In Search of Tim Dog, the Rapper Turned Con Artist Who Probably Faked His Own Death
On February 14, 2013, the legendary rapper Tim Dog died from a seizure caused by complications of his diabetes. Famous for having released “Fuck Compton,” the song that is widely credited with helping jump-start the East Coast/West Coast hip-hop beef that dominated hip-hop for much of the 1990s, Tim Dog—born Timothy Blair—was 46 years old. The Source originally reported the story, which quickly spread around the net: a tribute was planned at a Harlem church on 128th Street; a PayPal account for donations to his daughter was set up. Pretty standard stuff for the death of a man who was, in his own way, an icon. But with every day that passes, it seems that Tim Dog might be significantly less dead than we had all assumed.
Last week, a Mississippi woman named Esther Pilgrim accused Tim Dog of faking his own death in order to get out of paying her $20,000. Suddenly, it came to light that the original Source obituary breaking the news of his death no longer existed. On its own, all of this adds up to very little and calling foul seems outlandish—at least until you consider the manner in which Tim Dog came to owe Pilgrim such a sum.
Turns out Timothy Blair had found an unlikely second career as a confidence man, meeting women on various websites and using his past as a famous rapper to convince them to lend him money for various hip-hop business ventures, from greatest-hits collections that never materialized to false tours to other specious business ventures. Then, he’d run off with their money. This scam worked great—who in their right mind would believe that a famous rapper swindled you out of your cash?—until he got caught. NBC Dateline ran a special on Blair and Pilgrim, whom he’d met on an online dating site under the username “perfectone69.” When Pilgrim and I spoke on the phone yesterday, she refused to divulge which site she'd met him on, but she did say it was owned by Match.com. I can only assume it’s the sort of site on which someone with the username “perfectone69” could expect to have some sort of success.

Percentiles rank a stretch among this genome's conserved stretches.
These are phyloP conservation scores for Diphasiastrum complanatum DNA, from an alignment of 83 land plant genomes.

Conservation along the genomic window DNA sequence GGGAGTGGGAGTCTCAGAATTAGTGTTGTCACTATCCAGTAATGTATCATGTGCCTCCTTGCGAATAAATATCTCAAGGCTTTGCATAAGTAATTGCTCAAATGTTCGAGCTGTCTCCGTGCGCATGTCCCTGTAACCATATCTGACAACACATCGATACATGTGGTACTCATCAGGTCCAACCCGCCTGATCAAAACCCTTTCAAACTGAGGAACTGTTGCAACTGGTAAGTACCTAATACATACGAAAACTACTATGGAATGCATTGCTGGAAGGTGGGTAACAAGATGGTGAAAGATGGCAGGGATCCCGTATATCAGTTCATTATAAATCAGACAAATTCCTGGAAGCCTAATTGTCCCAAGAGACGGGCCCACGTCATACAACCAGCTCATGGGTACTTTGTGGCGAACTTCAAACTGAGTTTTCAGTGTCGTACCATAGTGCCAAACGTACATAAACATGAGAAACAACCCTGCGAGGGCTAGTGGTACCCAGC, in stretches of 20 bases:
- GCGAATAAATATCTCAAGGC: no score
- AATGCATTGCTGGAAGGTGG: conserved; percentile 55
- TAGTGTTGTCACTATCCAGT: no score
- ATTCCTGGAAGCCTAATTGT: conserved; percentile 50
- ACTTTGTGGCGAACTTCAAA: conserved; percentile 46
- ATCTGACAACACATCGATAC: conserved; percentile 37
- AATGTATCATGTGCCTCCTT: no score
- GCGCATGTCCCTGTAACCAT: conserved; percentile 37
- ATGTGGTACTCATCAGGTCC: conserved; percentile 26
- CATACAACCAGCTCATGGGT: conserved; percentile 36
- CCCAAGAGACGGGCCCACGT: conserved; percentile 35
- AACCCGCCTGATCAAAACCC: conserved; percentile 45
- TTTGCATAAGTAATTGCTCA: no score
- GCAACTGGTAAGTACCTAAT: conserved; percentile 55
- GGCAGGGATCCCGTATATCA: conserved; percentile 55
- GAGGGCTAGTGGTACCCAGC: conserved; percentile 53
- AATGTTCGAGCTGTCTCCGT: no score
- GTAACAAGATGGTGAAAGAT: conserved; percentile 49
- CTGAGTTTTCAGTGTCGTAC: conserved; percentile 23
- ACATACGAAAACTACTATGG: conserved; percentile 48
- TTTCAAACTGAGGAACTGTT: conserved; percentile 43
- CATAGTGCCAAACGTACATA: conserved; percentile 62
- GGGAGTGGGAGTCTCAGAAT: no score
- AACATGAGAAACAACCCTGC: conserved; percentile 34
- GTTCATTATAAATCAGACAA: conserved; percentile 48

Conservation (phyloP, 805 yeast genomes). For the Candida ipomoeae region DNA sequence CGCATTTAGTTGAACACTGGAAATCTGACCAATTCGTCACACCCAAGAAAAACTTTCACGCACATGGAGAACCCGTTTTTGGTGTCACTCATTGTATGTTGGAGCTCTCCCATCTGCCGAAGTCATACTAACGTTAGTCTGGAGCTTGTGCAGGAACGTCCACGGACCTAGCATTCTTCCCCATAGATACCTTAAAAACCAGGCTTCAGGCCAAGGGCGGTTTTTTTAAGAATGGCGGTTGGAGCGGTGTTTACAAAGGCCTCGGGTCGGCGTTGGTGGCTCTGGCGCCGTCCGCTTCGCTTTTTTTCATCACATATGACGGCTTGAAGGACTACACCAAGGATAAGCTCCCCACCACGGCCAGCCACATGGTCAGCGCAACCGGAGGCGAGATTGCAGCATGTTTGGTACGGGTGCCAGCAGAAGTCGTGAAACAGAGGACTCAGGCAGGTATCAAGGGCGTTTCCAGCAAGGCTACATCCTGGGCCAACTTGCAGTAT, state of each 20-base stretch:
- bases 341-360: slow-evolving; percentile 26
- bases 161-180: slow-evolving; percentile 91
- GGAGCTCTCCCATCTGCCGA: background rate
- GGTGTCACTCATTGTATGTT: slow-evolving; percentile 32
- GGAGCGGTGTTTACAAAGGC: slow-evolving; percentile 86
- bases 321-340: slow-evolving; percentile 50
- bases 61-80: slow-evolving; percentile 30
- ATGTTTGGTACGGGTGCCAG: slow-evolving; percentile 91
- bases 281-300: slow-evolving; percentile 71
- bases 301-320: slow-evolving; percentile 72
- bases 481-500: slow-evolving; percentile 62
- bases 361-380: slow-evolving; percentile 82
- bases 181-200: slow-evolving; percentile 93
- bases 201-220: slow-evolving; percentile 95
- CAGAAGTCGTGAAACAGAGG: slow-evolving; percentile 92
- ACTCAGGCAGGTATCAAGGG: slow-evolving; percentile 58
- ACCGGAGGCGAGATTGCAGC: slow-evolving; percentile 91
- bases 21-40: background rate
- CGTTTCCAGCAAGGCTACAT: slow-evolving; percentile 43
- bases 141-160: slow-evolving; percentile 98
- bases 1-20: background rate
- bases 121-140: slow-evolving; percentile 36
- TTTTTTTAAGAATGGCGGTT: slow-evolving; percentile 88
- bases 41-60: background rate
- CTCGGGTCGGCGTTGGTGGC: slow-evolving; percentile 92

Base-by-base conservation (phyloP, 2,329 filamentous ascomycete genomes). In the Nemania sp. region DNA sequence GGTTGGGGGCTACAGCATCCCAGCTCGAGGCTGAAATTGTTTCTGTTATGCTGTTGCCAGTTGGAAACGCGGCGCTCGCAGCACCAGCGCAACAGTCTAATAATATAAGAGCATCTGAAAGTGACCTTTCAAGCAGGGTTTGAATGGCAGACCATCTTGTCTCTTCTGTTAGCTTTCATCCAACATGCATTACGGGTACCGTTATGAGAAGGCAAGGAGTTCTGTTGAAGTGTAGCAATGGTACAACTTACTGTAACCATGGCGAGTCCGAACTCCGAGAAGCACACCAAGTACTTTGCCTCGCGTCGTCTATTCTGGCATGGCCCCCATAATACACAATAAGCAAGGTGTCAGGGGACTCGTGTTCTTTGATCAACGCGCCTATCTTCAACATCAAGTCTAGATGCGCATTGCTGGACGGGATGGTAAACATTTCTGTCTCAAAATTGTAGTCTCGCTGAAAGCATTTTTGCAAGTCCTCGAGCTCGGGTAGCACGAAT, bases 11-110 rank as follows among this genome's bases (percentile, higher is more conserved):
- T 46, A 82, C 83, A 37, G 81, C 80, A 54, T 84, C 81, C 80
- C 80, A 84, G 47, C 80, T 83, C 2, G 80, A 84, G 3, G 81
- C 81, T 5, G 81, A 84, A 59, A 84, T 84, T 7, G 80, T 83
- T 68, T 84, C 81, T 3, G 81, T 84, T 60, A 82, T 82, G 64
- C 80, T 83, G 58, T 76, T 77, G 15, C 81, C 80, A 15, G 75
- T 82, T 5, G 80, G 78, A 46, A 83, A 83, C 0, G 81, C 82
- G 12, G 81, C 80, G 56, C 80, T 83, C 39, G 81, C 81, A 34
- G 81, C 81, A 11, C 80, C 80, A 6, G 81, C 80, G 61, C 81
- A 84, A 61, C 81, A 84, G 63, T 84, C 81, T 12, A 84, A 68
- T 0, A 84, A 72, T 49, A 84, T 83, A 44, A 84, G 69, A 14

“He set me up on a fictitious business deal to invest in a 5-CD box set,” Pilgrim said to me. “I had a son who was starting college and I was concerned about having enough money to pay for it.” There was no box set, and Blair eventually plead guilty to grand larceny and was sentenced to five years' unsupervised probation, during which he was ordered to pay Pilgrim a total of $20,000 at a rate of at least $100 per month. When the news of Blair’s death hit, the payments ceased. However, Pilgrim is alleging that Blair is alive and that he faked his death in order to get out of paying her the money.